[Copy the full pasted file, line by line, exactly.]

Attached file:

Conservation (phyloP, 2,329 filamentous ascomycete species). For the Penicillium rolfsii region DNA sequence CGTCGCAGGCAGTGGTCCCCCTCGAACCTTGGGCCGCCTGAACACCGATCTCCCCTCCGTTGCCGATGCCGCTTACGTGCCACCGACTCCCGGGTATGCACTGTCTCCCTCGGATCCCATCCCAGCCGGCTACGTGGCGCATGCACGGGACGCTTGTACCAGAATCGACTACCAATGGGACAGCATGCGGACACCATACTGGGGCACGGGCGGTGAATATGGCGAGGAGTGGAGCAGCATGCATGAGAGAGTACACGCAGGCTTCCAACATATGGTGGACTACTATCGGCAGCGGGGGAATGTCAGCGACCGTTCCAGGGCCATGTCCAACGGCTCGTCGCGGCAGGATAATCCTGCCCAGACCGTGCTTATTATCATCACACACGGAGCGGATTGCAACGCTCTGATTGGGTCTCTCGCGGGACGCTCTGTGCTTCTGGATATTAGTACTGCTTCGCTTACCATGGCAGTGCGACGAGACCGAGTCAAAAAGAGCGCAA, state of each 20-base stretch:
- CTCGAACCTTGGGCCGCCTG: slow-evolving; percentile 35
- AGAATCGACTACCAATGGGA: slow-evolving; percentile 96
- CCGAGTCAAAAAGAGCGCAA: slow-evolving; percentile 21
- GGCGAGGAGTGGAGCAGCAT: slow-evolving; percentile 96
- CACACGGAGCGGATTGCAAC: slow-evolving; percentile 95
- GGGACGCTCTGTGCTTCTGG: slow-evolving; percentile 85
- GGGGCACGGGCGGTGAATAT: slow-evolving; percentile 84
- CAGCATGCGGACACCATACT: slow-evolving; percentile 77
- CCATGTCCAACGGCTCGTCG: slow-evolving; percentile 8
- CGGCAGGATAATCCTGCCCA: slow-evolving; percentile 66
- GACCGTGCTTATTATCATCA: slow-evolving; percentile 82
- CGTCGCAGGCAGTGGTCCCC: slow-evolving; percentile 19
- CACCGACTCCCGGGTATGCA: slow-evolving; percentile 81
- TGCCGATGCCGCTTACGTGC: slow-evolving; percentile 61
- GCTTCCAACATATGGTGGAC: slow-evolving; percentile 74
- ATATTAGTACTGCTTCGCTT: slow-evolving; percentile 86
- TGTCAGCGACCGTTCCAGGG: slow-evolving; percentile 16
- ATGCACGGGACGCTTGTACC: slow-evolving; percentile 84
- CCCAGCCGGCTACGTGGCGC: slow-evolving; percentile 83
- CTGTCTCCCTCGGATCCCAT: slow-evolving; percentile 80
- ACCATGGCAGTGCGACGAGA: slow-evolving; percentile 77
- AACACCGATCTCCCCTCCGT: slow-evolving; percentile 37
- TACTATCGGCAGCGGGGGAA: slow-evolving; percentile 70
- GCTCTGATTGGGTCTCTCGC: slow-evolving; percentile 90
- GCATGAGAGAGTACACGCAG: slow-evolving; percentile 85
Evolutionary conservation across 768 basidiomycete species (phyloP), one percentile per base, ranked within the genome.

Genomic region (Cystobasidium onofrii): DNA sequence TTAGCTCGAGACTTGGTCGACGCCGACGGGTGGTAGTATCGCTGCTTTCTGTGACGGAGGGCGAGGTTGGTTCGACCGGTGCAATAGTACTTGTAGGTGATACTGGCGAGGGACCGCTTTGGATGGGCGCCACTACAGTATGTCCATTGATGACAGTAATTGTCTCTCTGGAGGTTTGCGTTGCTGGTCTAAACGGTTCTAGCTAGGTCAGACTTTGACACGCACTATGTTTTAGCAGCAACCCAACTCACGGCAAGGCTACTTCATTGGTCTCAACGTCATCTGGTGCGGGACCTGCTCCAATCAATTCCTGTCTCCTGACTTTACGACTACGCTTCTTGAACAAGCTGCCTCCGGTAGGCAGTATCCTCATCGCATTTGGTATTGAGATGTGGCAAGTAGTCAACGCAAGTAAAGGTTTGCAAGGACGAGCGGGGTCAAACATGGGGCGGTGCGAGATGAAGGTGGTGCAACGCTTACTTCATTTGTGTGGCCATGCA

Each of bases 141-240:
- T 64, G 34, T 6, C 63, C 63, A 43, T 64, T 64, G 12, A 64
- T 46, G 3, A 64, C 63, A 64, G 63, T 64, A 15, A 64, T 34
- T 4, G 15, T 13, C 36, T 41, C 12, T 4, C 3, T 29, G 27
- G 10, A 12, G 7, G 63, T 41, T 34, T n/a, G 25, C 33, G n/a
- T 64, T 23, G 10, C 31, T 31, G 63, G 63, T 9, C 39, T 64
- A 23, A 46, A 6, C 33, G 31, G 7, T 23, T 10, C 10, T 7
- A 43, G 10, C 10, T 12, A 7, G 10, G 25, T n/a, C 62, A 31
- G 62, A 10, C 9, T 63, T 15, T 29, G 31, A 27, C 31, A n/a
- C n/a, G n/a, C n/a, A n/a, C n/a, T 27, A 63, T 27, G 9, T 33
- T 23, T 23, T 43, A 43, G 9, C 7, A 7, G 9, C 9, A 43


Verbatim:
Conservation (phyloP, 2,329 filamentous ascomycete species). For the Penicillium rolfsii region DNA sequence CGTCGCAGGCAGTGGTCCCCCTCGAACCTTGGGCCGCCTGAACACCGATCTCCCCTCCGTTGCCGATGCCGCTTACGTGCCACCGACTCCCGGGTATGCACTGTCTCCCTCGGATCCCATCCCAGCCGGCTACGTGGCGCATGCACGGGACGCTTGTACCAGAATCGACTACCAATGGGACAGCATGCGGACACCATACTGGGGCACGGGCGGTGAATATGGCGAGGAGTGGAGCAGCATGCATGAGAGAGTACACGCAGGCTTCCAACATATGGTGGACTACTATCGGCAGCGGGGGAATGTCAGCGACCGTTCCAGGGCCATGTCCAACGGCTCGTCGCGGCAGGATAATCCTGCCCAGACCGTGCTTATTATCATCACACACGGAGCGGATTGCAACGCTCTGATTGGGTCTCTCGCGGGACGCTCTGTGCTTCTGGATATTAGTACTGCTTCGCTTACCATGGCAGTGCGACGAGACCGAGTCAAAAAGAGCGCAA, state of each 20-base stretch:
- CTCGAACCTTGGGCCGCCTG: slow-evolving; percentile 35
- AGAATCGACTACCAATGGGA: slow-evolving; percentile 96
- CCGAGTCAAAAAGAGCGCAA: slow-evolving; percentile 21
- GGCGAGGAGTGGAGCAGCAT: slow-evolving; percentile 96
- CACACGGAGCGGATTGCAAC: slow-evolving; percentile 95
- GGGACGCTCTGTGCTTCTGG: slow-evolving; percentile 85
- GGGGCACGGGCGGTGAATAT: slow-evolving; percentile 84
- CAGCATGCGGACACCATACT: slow-evolving; percentile 77
- CCATGTCCAACGGCTCGTCG: slow-evolving; percentile 8
- CGGCAGGATAATCCTGCCCA: slow-evolving; percentile 66
- GACCGTGCTTATTATCATCA: slow-evolving; percentile 82
- CGTCGCAGGCAGTGGTCCCC: slow-evolving; percentile 19
- CACCGACTCCCGGGTATGCA: slow-evolving; percentile 81
- TGCCGATGCCGCTTACGTGC: slow-evolving; percentile 61
- GCTTCCAACATATGGTGGAC: slow-evolving; percentile 74
- ATATTAGTACTGCTTCGCTT: slow-evolving; percentile 86
- TGTCAGCGACCGTTCCAGGG: slow-evolving; percentile 16
- ATGCACGGGACGCTTGTACC: slow-evolving; percentile 84
- CCCAGCCGGCTACGTGGCGC: slow-evolving; percentile 83
- CTGTCTCCCTCGGATCCCAT: slow-evolving; percentile 80
- ACCATGGCAGTGCGACGAGA: slow-evolving; percentile 77
- AACACCGATCTCCCCTCCGT: slow-evolving; percentile 37
- TACTATCGGCAGCGGGGGAA: slow-evolving; percentile 70
- GCTCTGATTGGGTCTCTCGC: slow-evolving; percentile 90
- GCATGAGAGAGTACACGCAG: slow-evolving; percentile 85
Evolutionary conservation across 768 basidiomycete species (phyloP), one percentile per base, ranked within the genome.

Genomic region (Cystobasidium onofrii): DNA sequence TTAGCTCGAGACTTGGTCGACGCCGACGGGTGGTAGTATCGCTGCTTTCTGTGACGGAGGGCGAGGTTGGTTCGACCGGTGCAATAGTACTTGTAGGTGATACTGGCGAGGGACCGCTTTGGATGGGCGCCACTACAGTATGTCCATTGATGACAGTAATTGTCTCTCTGGAGGTTTGCGTTGCTGGTCTAAACGGTTCTAGCTAGGTCAGACTTTGACACGCACTATGTTTTAGCAGCAACCCAACTCACGGCAAGGCTACTTCATTGGTCTCAACGTCATCTGGTGCGGGACCTGCTCCAATCAATTCCTGTCTCCTGACTTTACGACTACGCTTCTTGAACAAGCTGCCTCCGGTAGGCAGTATCCTCATCGCATTTGGTATTGAGATGTGGCAAGTAGTCAACGCAAGTAAAGGTTTGCAAGGACGAGCGGGGTCAAACATGGGGCGGTGCGAGATGAAGGTGGTGCAACGCTTACTTCATTTGTGTGGCCATGCA

Each of bases 141-240:
- T 64, G 34, T 6, C 63, C 63, A 43, T 64, T 64, G 12, A 64
- T 46, G 3, A 64, C 63, A 64, G 63, T 64, A 15, A 64, T 34
- T 4, G 15, T 13, C 36, T 41, C 12, T 4, C 3, T 29, G 27
- G 10, A 12, G 7, G 63, T 41, T 34, T n/a, G 25, C 33, G n/a
- T 64, T 23, G 10, C 31, T 31, G 63, G 63, T 9, C 39, T 64
- A 23, A 46, A 6, C 33, G 31, G 7, T 23, T 10, C 10, T 7
- A 43, G 10, C 10, T 12, A 7, G 10, G 25, T n/a, C 62, A 31
- G 62, A 10, C 9, T 63, T 15, T 29, G 31, A 27, C 31, A n/a
- C n/a, G n/a, C n/a, A n/a, C n/a, T 27, A 63, T 27, G 9, T 33
- T 23, T 23, T 43, A 43, G 9, C 7, A 7, G 9, C 9, A 43